Experimental Brain Research

, Volume 176, Issue 1, pp 70–84 | Cite as

Monocular-unihemispheric sleep and visual discrimination learning in the domestic chick

  • Gian G. MascettiEmail author
  • Marina Rugger
  • Giorgio Vallortigara
  • Daniela Bobbo
Research Article


During sleep, domestic chicks (Gallus gallus) show brief and transient periods during which one eye is open while the other remains shut. Electrophysiological recordings showed that the hemisphere contra-lateral to the open eye exhibited an EEG with fast waves typical of wakefulness, whereas the hemisphere contra-lateral to the closed eye exhibited an EEG typical of slow wave sleep. We investigated the pattern of monocular-unihemispheric sleep (Mo-Un sleep; i.e. selective preferential closure/opening of the left or right eye during sleep) following three types of visual learning tasks. The first group of chicks was submitted to a colour discrimination task (1), the second group to a spatial discrimination task with colour as a conspicuous, but irrelevant, cue (2), the third group to a spatial task without colour cue. After learning, the amount of binocular sleep and Mo-Un sleep patterns were recorded. The first and the second group of chicks exhibited more right Mo-Un sleep (right eye-closure/left unihemispheric sleep), suggesting that this pattern may be connected with prevalent engagement of left hemisphere during training trials. The third group showed a significant more left Mo-Un sleep (left eye-closure/right unihemispheric sleep) which would be associated with a prevalent engagement of right hemisphere during trials. Chicks of the control groups, did not learn the task, but were submitted to an equal number of trials. Controls of tasks 1 and 2 showed more left Mo-Un sleep suggesting a dominance of right hemisphere during exposure trials. Instead there was no eye-closure bias in controls of task 3, suggesting an absence of hemispheric dominance during trials. It is suggested that the Mo-Un sleep pattern may be a type of local sleep associated with a process of functional recovery in the hemisphere which was mainly engaged during training trials.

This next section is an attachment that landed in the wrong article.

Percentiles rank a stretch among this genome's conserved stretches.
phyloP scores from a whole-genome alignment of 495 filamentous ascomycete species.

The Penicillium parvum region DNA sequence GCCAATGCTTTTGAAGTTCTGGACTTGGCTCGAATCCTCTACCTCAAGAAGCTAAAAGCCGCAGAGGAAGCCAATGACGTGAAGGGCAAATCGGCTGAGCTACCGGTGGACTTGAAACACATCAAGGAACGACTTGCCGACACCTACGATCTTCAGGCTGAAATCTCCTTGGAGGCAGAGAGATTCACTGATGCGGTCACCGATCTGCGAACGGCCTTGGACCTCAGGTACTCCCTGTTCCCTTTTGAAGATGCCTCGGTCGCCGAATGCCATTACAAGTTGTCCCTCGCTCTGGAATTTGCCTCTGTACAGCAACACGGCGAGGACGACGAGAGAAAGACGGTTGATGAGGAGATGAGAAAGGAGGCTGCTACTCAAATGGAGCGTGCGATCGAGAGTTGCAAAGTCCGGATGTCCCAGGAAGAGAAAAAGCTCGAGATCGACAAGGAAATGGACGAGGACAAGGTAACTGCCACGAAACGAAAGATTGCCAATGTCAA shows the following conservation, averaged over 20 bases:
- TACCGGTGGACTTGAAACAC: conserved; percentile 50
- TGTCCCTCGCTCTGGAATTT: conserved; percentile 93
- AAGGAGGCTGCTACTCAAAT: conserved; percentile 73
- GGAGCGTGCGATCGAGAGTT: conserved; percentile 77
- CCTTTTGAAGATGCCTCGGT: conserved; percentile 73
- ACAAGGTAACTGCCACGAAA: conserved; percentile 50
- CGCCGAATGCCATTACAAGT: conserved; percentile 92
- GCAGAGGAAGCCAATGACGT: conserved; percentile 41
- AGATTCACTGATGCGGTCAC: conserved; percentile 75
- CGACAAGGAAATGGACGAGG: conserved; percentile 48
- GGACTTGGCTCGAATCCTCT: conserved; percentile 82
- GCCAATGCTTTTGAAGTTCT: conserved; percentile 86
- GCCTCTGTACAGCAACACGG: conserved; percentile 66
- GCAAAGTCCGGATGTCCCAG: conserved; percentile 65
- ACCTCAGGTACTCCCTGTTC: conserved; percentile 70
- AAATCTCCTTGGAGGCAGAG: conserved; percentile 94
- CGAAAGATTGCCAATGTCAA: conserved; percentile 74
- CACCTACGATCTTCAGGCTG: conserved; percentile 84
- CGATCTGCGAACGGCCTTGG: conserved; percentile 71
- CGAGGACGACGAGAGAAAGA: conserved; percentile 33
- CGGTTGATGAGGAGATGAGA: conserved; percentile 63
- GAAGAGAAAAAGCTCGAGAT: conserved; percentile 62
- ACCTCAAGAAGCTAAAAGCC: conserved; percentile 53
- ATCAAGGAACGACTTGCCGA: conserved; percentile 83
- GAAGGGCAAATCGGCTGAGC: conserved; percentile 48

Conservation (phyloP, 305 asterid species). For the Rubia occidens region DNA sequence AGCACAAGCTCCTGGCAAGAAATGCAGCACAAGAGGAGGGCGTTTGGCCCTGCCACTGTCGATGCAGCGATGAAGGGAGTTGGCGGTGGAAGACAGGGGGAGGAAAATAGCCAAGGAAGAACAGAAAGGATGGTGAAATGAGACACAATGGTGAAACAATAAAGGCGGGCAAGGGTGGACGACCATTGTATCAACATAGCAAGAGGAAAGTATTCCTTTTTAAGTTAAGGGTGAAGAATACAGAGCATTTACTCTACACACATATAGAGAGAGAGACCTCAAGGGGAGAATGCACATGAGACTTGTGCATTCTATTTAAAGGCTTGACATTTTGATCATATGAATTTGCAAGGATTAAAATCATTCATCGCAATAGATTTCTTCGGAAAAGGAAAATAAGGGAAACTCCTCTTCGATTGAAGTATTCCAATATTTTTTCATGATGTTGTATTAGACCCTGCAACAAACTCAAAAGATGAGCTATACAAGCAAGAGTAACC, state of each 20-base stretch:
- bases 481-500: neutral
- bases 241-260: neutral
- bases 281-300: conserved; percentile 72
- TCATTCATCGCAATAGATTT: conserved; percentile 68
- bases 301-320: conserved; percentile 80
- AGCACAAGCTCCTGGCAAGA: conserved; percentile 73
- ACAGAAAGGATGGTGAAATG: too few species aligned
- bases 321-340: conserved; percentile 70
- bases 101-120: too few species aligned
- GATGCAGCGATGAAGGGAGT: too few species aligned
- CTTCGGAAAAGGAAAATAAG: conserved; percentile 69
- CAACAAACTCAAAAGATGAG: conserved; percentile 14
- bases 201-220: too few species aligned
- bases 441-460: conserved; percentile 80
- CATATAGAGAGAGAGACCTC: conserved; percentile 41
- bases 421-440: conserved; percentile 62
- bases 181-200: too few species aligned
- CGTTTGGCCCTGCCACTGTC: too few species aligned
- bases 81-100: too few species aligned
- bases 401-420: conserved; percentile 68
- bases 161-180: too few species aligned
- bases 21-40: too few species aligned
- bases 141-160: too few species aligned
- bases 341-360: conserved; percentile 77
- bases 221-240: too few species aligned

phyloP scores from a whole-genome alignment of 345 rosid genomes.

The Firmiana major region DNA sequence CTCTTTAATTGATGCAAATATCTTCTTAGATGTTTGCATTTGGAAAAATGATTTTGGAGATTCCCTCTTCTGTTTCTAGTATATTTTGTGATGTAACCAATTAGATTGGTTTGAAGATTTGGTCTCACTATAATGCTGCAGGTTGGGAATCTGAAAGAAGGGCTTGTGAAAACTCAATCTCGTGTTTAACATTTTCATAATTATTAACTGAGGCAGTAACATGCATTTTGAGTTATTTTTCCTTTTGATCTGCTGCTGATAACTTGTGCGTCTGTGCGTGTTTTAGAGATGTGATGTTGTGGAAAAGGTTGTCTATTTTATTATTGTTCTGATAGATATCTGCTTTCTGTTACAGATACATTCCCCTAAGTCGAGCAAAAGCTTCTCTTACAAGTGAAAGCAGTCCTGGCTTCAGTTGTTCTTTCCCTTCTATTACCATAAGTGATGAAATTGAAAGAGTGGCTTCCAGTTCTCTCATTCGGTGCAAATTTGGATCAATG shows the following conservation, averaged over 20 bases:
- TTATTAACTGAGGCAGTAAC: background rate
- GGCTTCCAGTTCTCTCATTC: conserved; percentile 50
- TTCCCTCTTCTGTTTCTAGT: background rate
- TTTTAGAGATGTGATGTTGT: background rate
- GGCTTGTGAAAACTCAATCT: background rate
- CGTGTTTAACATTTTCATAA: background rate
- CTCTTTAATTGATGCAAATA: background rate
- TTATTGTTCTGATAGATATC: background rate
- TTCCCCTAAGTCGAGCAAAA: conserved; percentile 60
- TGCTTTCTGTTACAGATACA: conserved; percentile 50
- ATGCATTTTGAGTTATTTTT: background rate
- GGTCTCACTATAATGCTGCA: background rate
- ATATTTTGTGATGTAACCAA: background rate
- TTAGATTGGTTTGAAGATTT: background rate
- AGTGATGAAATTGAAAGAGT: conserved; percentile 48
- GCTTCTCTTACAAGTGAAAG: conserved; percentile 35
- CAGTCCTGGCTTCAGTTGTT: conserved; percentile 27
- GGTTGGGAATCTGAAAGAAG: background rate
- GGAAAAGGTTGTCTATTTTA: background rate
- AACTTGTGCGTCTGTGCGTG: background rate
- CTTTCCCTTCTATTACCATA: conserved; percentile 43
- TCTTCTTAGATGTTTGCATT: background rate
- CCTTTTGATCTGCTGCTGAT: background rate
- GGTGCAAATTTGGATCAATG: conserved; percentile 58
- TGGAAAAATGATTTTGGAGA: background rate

Sleep Unihemispheric sleep Chick Visual learning Lateralization 



This research was supported by Grant COFIN-PRIN n. 2004113175_004 from the Italian Ministry of University Education and Research (MIUR). The authors wish to thank Prof. Chiara Cirelli of the University of Wisconsin, for a critical reading and helpful comments on an earlier version of the manuscript. The authors also wish to thank Prof. Nicolette Whitteridge for the revision of the manuscript.


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Copyright information

© Springer-Verlag 2006

Authors and Affiliations

  • Gian G. Mascetti
    • 1
    Email author
  • Marina Rugger
    • 1
  • Giorgio Vallortigara
    • 2
  • Daniela Bobbo
    • 1
  1. 1.Department of General PsychologyUniversity of PadovaPadovaItaly
  2. 2.Department of Psychology & B.R.A.I.N Centre for NeuroscienceUniversity of TriesteTriesteItaly

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